Understanding How Autism Affects Handwriting
To understand how autism affects handwriting, lets look at how a toddler writes. In the picture you see a toddler holding a pencil by wrapping all of her fingers around the pencil. She is not using her thumb. Her wrist is high up in the air because she will not use the base of her hand as she scribbles on the paper. Actually, she is using the muscle of her arm to move the pencil. Why? Because the small muscles to her fingers are not yet capable of the tiny movements required to write the way an adult writes.
This is the stage that most of the autistic individuals that we work with are at when they first start our autism recovery program. Though they may be older, their fine motor skills never developed. As a result, if they can write, they will write holding the pencil much like the toddler above and they will scribble or make very large letters.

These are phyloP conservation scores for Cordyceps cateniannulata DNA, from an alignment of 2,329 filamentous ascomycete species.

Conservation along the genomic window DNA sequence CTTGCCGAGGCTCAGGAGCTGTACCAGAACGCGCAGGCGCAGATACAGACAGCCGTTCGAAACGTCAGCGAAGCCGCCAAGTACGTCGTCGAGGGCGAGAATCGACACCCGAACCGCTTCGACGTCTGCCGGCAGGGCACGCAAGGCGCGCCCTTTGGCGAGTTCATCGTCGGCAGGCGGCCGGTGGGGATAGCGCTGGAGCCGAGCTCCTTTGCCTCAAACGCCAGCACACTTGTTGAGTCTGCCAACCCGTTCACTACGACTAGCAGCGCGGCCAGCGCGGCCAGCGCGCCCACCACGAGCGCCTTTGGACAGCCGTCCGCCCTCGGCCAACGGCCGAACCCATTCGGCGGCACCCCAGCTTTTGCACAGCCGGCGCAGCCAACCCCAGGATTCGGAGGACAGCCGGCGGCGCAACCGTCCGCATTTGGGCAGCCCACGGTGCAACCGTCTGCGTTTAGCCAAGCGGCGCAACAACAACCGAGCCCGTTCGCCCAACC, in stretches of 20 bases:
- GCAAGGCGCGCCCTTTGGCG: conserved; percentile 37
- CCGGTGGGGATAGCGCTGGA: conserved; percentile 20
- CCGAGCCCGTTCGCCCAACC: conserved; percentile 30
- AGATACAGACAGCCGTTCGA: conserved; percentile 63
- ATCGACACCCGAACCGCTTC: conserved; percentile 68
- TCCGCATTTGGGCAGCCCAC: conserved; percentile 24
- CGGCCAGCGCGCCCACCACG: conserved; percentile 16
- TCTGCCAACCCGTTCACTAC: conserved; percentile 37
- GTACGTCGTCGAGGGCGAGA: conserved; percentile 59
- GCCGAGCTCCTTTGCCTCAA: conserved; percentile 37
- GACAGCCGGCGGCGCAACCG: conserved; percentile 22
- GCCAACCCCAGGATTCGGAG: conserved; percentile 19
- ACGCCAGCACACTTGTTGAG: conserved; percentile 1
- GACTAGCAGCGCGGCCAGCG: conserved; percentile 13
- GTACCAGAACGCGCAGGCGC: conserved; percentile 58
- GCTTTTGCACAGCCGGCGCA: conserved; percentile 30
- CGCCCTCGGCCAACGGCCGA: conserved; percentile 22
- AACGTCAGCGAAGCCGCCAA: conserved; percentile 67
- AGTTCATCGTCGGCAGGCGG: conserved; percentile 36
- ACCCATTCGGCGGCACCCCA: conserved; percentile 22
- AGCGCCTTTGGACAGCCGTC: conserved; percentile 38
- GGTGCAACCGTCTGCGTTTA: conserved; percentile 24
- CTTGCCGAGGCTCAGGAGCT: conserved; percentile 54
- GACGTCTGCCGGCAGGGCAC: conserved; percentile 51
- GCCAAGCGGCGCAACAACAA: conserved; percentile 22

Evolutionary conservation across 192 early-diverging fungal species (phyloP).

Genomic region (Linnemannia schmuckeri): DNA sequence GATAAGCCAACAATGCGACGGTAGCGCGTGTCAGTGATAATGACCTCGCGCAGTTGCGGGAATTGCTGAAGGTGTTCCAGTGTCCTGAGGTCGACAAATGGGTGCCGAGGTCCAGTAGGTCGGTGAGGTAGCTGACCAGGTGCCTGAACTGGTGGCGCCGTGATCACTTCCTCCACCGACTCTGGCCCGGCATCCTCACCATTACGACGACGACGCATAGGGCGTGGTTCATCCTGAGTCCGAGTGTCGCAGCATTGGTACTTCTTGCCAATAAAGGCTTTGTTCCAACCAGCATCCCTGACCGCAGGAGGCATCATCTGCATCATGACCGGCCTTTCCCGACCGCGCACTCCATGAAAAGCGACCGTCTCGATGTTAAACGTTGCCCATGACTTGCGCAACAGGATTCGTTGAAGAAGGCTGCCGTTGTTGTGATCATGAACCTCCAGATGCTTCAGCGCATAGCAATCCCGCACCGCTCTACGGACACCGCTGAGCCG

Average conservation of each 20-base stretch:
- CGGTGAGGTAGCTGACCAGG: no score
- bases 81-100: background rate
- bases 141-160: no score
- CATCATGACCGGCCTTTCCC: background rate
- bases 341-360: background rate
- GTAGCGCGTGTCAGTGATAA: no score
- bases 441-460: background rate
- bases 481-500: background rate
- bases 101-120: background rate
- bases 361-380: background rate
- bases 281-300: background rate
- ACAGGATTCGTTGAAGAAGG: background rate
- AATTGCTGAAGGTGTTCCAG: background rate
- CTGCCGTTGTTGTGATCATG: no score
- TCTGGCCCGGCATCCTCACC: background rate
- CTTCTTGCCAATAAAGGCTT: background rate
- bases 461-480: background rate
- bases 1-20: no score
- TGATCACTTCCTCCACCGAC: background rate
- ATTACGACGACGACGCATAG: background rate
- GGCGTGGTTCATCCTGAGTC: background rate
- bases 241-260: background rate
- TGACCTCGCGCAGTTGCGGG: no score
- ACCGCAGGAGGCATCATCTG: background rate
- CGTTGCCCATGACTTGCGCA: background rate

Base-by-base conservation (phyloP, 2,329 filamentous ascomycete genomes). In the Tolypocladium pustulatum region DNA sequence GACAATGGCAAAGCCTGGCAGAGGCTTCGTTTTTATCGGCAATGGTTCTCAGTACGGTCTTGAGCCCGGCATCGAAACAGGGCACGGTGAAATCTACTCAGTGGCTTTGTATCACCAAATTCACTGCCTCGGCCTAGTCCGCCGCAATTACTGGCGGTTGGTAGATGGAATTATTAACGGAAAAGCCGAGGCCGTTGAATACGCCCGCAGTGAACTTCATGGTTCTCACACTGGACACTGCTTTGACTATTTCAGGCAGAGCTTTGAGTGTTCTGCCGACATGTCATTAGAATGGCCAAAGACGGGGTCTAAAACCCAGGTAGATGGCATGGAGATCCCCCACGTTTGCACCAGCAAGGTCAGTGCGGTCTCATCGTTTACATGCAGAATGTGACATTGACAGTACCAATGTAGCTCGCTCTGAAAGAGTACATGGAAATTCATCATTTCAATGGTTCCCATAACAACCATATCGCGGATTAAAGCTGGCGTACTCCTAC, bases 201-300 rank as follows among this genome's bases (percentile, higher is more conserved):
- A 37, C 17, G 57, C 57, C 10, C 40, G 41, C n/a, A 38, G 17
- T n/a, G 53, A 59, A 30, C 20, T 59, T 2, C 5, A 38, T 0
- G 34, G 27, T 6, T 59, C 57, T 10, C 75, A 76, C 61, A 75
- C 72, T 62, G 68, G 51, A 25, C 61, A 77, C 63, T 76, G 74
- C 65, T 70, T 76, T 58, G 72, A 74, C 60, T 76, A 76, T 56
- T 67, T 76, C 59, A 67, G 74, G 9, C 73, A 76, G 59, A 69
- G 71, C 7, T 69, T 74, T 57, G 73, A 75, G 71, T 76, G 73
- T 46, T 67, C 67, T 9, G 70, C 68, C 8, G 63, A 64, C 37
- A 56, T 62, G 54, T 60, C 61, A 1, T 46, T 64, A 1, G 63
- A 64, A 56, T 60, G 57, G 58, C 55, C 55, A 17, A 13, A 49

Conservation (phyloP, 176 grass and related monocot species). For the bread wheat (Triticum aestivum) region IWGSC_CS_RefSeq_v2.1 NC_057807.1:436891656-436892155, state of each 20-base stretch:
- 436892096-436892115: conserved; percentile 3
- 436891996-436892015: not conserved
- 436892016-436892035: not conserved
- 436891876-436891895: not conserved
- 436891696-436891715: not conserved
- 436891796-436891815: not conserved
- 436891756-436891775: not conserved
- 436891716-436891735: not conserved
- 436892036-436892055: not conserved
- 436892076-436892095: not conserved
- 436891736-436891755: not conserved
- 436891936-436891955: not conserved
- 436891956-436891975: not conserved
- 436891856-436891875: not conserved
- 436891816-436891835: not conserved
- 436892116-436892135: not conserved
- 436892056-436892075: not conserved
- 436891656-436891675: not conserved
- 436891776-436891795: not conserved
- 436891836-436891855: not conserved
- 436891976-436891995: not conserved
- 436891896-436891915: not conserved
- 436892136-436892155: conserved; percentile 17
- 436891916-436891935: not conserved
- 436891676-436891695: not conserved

When the muscles for the fingers fully develop as the child approaches the second or third birthday, the child will have what is called fine motor skills. Motor indicates movement and fine indicated tiny movements. Just before the fine motor skills develop, the child will be able to write very large letters.
As the fine motor skills develop, the child will begin to use the thumb and just a few fingers to hold the pencil. She will rest the base of hand and possible her arm on the table and simply move her fingers and thumb in order to write. Doing so will cause the letters that the child writes to get smaller and smaller as the writing begins to take on its adult form. This is finally what gets to happen as our autistic children recover from autism. Regardless of their age, if their fine motor skills have not developed, they will begin to do so. Parents are truly happy when they realize that this is happening.
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